Bryant, Louise D., Paula Burkinshaw, Allan O. House, Robert M. West, & Vicky Ward (2017). Good practice or positive action? Using Q methodology to identify competing views on improving gender equality in academic medicine. BMJ Open, 7, art. e015973. (doi: 10.1136/ bmjopen-2017-015973) (Open Access: https://bmjopen.bmj.com/content/7/8/e015973.citation-tools)
Abstract: Objectives: The number of women entering medicine has increased significantly, yet women are still underrepresented at senior levels in academic medicine. To support the gender equality action plan at one School of Medicine, this study sought to (1) identify the range of viewpoints held by staff on how to address gender inequality and (2) identify attitudinal barriers to change. Design: Q methodology. 50 potential interventions representing good practice or positive action, and addressing cultural, organisational and individual barriers to gender equality, were ranked by participants according to their perception of priority. Setting: The School of Medicine at the University of Leeds, UK. Participants: Fifty-five staff members were purposively sampled to represent gender and academic pay grade. Results: Principal components analysis identified six competing viewpoints on how to address gender inequality. Four viewpoints favoured positive action interventions: (1) support careers of women with childcare commitments, (2) support progression of women into leadership roles rather than focus on women with children, (3) support careers of all women rather than just those aiming for leadership, and (4) drive change via high-level financial and strategic initiatives. Two viewpoints favoured good practice with no specific focus on women by (5) recognising merit irrespective of gender and (6) improving existing career development practice. No viewpoint was strongly associated with gender, pay grade or role; however, latent class analysis identified that female staff were more likely than male to prioritise the setting of equality targets. Attitudinal barriers to the setting of targets and other positive action initiatives were identified, and it was clear that not all staff supported positive action approaches. Conclusions: The findings and the approach have utility for those involved in gender equality work in other medical and academic institutions. However, the impact of such initiatives needs to be evaluated in the longer term.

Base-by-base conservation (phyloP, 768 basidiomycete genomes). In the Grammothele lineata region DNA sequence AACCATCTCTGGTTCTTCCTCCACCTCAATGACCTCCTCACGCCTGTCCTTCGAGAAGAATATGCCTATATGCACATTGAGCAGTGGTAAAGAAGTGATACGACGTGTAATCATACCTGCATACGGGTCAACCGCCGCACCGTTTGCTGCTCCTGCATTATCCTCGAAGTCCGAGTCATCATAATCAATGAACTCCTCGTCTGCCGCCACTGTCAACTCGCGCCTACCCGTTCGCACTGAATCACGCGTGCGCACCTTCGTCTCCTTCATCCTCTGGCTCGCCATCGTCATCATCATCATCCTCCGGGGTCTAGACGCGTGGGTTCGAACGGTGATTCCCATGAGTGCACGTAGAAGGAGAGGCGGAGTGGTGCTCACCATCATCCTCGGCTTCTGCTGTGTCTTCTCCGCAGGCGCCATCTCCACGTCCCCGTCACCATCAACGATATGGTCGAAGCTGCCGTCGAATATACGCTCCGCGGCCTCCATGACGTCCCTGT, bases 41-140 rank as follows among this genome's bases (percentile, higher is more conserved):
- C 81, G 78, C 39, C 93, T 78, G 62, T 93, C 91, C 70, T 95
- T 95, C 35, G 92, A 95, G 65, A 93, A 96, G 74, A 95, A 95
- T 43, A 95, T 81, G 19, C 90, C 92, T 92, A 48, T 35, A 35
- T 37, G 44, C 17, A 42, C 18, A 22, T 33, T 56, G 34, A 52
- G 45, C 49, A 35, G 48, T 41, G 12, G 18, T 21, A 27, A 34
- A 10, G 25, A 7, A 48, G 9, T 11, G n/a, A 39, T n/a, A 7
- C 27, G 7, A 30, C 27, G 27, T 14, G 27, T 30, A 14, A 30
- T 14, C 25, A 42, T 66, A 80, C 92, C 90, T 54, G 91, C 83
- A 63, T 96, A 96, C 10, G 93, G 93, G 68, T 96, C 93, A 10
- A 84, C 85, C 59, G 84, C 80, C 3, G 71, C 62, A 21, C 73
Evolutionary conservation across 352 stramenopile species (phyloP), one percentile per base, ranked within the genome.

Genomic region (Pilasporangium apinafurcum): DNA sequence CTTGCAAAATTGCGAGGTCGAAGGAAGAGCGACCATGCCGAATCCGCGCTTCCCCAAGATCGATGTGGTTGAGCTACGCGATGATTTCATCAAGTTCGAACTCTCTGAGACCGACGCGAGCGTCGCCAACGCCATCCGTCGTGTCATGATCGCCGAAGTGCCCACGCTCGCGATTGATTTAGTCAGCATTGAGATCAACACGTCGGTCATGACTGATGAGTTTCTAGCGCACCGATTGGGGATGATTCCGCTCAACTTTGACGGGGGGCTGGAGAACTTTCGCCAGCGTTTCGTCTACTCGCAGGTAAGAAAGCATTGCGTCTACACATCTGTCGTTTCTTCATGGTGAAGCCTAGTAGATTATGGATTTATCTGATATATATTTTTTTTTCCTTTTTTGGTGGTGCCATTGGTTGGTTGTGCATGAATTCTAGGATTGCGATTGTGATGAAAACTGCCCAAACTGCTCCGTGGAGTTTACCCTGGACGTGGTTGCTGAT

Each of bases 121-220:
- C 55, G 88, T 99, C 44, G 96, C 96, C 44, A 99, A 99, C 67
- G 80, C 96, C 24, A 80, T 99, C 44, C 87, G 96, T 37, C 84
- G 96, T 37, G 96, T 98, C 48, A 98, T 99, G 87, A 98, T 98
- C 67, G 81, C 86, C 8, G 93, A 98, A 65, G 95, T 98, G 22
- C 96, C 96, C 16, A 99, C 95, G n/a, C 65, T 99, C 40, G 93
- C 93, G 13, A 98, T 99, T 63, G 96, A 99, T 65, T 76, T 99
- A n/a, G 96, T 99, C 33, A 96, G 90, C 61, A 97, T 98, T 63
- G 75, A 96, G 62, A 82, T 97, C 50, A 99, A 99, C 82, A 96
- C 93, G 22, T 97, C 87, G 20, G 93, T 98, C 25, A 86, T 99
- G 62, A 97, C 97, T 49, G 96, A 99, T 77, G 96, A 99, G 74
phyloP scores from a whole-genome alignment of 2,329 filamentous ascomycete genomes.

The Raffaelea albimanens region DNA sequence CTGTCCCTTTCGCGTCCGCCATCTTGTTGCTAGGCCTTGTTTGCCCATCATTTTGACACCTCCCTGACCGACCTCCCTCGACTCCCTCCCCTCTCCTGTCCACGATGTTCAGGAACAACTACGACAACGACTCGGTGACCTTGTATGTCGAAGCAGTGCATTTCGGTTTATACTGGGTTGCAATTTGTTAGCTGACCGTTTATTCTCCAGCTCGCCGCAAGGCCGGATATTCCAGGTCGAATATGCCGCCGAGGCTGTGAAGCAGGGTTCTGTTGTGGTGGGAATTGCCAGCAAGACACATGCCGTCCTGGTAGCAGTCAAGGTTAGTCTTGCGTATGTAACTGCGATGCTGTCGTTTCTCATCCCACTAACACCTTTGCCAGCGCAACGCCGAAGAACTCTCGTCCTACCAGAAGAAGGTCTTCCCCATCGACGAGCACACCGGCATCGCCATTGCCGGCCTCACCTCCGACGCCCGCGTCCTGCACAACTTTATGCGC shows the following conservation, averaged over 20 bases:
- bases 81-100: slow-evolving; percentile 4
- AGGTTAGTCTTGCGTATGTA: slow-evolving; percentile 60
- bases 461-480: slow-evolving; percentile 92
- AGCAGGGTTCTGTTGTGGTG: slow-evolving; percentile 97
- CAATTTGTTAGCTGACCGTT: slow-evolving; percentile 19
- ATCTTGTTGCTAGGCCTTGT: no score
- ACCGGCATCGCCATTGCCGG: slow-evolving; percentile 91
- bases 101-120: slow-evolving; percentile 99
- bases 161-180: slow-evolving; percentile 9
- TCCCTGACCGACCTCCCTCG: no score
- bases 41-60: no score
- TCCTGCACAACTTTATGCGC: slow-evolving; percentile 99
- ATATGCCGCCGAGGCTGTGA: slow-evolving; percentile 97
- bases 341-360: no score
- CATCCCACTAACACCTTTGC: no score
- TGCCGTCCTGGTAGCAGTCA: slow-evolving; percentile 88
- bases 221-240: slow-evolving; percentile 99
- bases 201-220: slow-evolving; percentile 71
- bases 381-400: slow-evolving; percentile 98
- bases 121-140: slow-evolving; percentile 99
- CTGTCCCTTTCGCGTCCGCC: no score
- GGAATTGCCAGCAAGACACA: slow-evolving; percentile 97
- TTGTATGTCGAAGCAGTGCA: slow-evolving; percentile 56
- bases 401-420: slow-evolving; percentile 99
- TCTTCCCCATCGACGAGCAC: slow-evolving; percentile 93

Louise D Bryant <email@example.com> is in the Leeds Institute of Health Sciences, University of Leeds, Leeds, UK.